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Math Help - limit

  1. #1
    Senior Member Dinkydoe's Avatar
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    limit

    Hoi guys,

    suppose we have p_{k+1}\geq p_k^9+9p_k^8(1-p_k)

    I'd like to show that p_k\to 1 as k\to\infty if p_0>0.968...

    Now, this seems quite obvious maybe...as p_{k+1}>p_k if p_0>0.968
    But how can we see p_k\to 1?
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  2. #2
    Grand Panjandrum
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    Re: limit

    Quote Originally Posted by Dinkydoe View Post
    Hoi guys,

    suppose we have p_{k+1}\geq p_k^9+9p_k^8(1-p_k)

    I'd like to show that p_k\to 1 as k\to\infty if p_0>0.968...

    Now, this seems quite obvious maybe...as p_{k+1}>p_k if p_0>0.968
    But how can we see p_k\to 1?
    Suppose:

    p_{k+1}=100p_k^9+1000

    It clearly satisfies the inequality but p_k \to \infty as k \to \infty

    So what am I missing?

    (I may be completely misunderstanding the question as I am having to read raw LaTeX as this machine is not rendering any MHF LaTeX correctly)

    CB
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  3. #3
    Senior Member Dinkydoe's Avatar
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    Re: limit

    sorry, I need to add p_0 \in (0.968, 1]

    I wonder how we can see p_k\to 1...as p_k clearly is growing with such a starting value. But, why can it not converge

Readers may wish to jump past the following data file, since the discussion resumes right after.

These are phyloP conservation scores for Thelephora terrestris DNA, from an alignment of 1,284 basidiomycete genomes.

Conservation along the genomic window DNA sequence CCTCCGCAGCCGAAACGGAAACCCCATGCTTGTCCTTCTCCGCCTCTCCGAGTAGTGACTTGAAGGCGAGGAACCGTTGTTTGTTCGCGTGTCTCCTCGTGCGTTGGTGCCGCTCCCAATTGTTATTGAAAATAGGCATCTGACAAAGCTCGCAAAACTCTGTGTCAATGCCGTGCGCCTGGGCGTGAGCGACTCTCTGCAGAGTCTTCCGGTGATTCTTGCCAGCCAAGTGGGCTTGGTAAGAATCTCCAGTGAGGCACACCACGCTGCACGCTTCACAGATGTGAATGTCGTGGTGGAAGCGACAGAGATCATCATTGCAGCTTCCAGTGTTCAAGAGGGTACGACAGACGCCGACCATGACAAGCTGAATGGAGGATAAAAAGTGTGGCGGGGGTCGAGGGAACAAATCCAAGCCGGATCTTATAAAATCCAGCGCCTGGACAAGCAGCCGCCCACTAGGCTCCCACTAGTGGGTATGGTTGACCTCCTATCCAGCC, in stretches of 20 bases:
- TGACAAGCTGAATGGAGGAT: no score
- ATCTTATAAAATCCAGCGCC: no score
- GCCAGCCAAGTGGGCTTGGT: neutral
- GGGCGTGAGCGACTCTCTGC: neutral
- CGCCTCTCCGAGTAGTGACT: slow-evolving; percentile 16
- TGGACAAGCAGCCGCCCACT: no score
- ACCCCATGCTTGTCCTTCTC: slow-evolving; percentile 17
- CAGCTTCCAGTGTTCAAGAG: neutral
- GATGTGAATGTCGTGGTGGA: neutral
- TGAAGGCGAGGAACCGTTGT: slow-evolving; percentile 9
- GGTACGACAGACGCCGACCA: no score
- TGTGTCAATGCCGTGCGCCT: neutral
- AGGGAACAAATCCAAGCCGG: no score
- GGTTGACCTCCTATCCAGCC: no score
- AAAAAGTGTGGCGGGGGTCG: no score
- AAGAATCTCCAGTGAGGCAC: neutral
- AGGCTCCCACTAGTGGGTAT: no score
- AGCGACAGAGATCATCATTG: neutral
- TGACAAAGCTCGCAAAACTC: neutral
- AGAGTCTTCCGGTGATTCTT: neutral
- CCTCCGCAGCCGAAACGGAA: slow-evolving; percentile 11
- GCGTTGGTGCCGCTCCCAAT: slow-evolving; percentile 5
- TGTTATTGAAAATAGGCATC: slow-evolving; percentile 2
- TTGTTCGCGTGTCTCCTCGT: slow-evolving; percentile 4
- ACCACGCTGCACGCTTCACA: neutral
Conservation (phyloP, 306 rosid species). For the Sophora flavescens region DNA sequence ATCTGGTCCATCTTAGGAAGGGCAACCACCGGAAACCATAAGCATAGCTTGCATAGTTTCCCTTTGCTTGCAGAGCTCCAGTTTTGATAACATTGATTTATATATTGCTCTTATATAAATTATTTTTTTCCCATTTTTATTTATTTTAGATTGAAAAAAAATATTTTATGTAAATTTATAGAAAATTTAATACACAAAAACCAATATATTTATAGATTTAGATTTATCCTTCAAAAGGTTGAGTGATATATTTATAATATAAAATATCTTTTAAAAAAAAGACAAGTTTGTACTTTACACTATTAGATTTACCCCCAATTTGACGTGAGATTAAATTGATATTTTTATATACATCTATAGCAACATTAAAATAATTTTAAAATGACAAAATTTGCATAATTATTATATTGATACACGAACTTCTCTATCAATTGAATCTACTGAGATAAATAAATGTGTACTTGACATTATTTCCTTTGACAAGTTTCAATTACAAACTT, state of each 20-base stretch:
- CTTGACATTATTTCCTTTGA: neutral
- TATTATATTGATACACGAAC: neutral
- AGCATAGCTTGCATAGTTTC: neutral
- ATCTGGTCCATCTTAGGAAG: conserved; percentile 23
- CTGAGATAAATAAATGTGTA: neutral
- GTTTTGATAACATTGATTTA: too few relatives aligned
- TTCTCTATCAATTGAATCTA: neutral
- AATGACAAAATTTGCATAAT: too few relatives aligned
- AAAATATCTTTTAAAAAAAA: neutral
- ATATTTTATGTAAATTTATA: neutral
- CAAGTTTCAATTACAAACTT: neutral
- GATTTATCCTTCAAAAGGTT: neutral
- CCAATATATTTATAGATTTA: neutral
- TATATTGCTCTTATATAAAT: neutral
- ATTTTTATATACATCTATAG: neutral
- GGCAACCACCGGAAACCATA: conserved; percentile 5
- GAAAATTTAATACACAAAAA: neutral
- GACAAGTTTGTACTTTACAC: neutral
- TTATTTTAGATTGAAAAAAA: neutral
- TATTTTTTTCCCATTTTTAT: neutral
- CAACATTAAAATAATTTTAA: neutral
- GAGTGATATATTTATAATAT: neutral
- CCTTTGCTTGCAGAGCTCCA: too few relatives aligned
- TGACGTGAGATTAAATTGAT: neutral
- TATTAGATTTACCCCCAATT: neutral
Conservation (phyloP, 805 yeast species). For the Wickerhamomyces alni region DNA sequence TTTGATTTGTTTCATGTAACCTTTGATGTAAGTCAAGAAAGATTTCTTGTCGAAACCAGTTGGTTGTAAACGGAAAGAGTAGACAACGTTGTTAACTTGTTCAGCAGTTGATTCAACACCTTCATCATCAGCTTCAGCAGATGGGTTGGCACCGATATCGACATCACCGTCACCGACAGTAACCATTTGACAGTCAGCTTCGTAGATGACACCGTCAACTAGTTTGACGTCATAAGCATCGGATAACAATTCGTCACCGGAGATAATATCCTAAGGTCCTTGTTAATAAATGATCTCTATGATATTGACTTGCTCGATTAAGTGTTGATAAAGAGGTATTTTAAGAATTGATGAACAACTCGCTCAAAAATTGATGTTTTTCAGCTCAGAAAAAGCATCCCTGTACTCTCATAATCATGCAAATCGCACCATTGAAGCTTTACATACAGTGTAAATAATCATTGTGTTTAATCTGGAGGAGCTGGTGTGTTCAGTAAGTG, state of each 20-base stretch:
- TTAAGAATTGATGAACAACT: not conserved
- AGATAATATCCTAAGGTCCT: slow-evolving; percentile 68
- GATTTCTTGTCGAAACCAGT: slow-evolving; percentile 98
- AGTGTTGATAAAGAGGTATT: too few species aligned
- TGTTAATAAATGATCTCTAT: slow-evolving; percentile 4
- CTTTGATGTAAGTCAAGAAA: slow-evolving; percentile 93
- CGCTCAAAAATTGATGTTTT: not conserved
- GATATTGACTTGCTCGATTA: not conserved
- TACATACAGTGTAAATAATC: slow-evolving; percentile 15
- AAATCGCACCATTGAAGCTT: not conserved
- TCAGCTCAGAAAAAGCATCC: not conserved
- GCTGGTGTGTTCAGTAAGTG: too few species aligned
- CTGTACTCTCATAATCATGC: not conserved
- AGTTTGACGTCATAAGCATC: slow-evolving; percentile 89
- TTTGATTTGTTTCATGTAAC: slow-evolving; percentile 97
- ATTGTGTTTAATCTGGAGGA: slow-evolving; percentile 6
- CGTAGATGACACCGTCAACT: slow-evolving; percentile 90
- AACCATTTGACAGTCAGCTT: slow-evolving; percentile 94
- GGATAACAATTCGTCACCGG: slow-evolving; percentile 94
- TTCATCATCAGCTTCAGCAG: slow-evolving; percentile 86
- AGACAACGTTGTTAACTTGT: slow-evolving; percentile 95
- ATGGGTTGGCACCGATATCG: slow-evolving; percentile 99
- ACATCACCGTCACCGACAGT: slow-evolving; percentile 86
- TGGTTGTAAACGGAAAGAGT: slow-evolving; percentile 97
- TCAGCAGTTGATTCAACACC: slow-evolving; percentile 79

to some specific value a in (0.968,1)

    edit: furthermore, is it even obvious that  p_k can not exceed the value 1??
    Last edited by Dinkydoe; June 29th 2011 at 08:26 AM.
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  4. #4
    MHF Contributor chisigma's Avatar
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    Re: limit

    Quote Originally Posted by Dinkydoe View Post
    Hoi guys,

    suppose we have p_{k+1}\geq p_k^9+9p_k^8(1-p_k)

    I'd like to show that p_k\to 1 as k\to\infty if p_0>0.968...

    Now, this seems quite obvious maybe...as p_{k+1}>p_k if p_0>0.968
    But how can we see p_k\to 1?
    Let's suppose to have the sigh = instead of sigh \ge so that the 'recursive relation' is...

    p_{k+1}= 9\ p_{k}^{8} - 8\ p_{k}^{9} (1)

    The (1) can be written as...

    \Delta_{k}= p_{k+1}-p_{k}= -p_{k} + 9\ p_{k}^{8} - 8\ p_{k}^{9}= f(p_{k}) (2)

    The f(x) is represented here...



    There are three zeroes in x_{0}=0, x_{1}= .967689763902... and x_{2}=1. x_{0} and x_{2} are both 'attractive fixed points' and x_{1} is a 'repulsive fixed point'. Any p_{0}< x_{1} will produce a sequence converging at x_{0} and any x_{1}< p_{0} \le x_{2} will produce a sequence converging at x_{2}. The case p_{0} > x_{2} is left to You...

    Kind regards

    \chi \sigma
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  5. #5
    Senior Member Dinkydoe's Avatar
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    Re: limit

    Thanks, I have another question. Dunno If I should make a new thread for this...this was actually part of an article I was reading. (and didn't quite understand all the details).

    Suppose we have p_{k+1}=f(p_k)=p_k^9+9p_k^8(1-p_k) then we have p_k\to 1 as k\to\infty if p_0\in (0.968,1]

    Then the following observation is made: \sum_k(1-p_k)<\infty . Now this very unclear to me...Can
    we see from the recurrence relation p_k=f(p_k) that p_k goes to 1 fast enough?
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